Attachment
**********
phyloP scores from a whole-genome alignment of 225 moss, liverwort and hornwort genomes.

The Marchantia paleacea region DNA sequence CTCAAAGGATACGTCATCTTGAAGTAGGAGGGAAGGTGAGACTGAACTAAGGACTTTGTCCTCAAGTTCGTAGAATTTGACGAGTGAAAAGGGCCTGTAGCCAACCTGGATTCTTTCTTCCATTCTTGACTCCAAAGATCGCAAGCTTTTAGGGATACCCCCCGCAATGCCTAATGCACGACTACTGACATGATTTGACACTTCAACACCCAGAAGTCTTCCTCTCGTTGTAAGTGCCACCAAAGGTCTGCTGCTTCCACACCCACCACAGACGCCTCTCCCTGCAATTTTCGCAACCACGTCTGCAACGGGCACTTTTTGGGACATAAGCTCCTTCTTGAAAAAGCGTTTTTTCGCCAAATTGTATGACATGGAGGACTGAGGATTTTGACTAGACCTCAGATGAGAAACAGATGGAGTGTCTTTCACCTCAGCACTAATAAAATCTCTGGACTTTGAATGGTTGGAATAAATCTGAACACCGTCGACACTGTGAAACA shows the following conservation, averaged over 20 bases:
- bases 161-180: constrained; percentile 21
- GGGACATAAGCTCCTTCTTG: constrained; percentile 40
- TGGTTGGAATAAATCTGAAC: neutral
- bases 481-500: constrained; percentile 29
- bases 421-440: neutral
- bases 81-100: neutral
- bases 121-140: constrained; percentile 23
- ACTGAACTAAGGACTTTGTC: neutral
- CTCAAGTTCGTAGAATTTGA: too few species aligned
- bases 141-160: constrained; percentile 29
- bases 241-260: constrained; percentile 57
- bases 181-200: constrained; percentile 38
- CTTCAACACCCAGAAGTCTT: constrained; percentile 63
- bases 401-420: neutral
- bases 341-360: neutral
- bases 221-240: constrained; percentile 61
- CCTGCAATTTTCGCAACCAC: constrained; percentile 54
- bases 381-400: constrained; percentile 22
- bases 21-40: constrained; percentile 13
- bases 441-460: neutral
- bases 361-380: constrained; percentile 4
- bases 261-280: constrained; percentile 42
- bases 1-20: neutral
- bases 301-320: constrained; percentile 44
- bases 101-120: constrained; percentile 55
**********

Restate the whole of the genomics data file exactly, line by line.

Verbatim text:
phyloP scores from a whole-genome alignment of 225 moss, liverwort and hornwort genomes.

The Marchantia paleacea region DNA sequence CTCAAAGGATACGTCATCTTGAAGTAGGAGGGAAGGTGAGACTGAACTAAGGACTTTGTCCTCAAGTTCGTAGAATTTGACGAGTGAAAAGGGCCTGTAGCCAACCTGGATTCTTTCTTCCATTCTTGACTCCAAAGATCGCAAGCTTTTAGGGATACCCCCCGCAATGCCTAATGCACGACTACTGACATGATTTGACACTTCAACACCCAGAAGTCTTCCTCTCGTTGTAAGTGCCACCAAAGGTCTGCTGCTTCCACACCCACCACAGACGCCTCTCCCTGCAATTTTCGCAACCACGTCTGCAACGGGCACTTTTTGGGACATAAGCTCCTTCTTGAAAAAGCGTTTTTTCGCCAAATTGTATGACATGGAGGACTGAGGATTTTGACTAGACCTCAGATGAGAAACAGATGGAGTGTCTTTCACCTCAGCACTAATAAAATCTCTGGACTTTGAATGGTTGGAATAAATCTGAACACCGTCGACACTGTGAAACA shows the following conservation, averaged over 20 bases:
- bases 161-180: constrained; percentile 21
- GGGACATAAGCTCCTTCTTG: constrained; percentile 40
- TGGTTGGAATAAATCTGAAC: neutral
- bases 481-500: constrained; percentile 29
- bases 421-440: neutral
- bases 81-100: neutral
- bases 121-140: constrained; percentile 23
- ACTGAACTAAGGACTTTGTC: neutral
- CTCAAGTTCGTAGAATTTGA: too few species aligned
- bases 141-160: constrained; percentile 29
- bases 241-260: constrained; percentile 57
- bases 181-200: constrained; percentile 38
- CTTCAACACCCAGAAGTCTT: constrained; percentile 63
- bases 401-420: neutral
- bases 341-360: neutral
- bases 221-240: constrained; percentile 61
- CCTGCAATTTTCGCAACCAC: constrained; percentile 54
- bases 381-400: constrained; percentile 22
- bases 21-40: constrained; percentile 13
- bases 441-460: neutral
- bases 361-380: constrained; percentile 4
- bases 261-280: constrained; percentile 42
- bases 1-20: neutral
- bases 301-320: constrained; percentile 44
- bases 101-120: constrained; percentile 55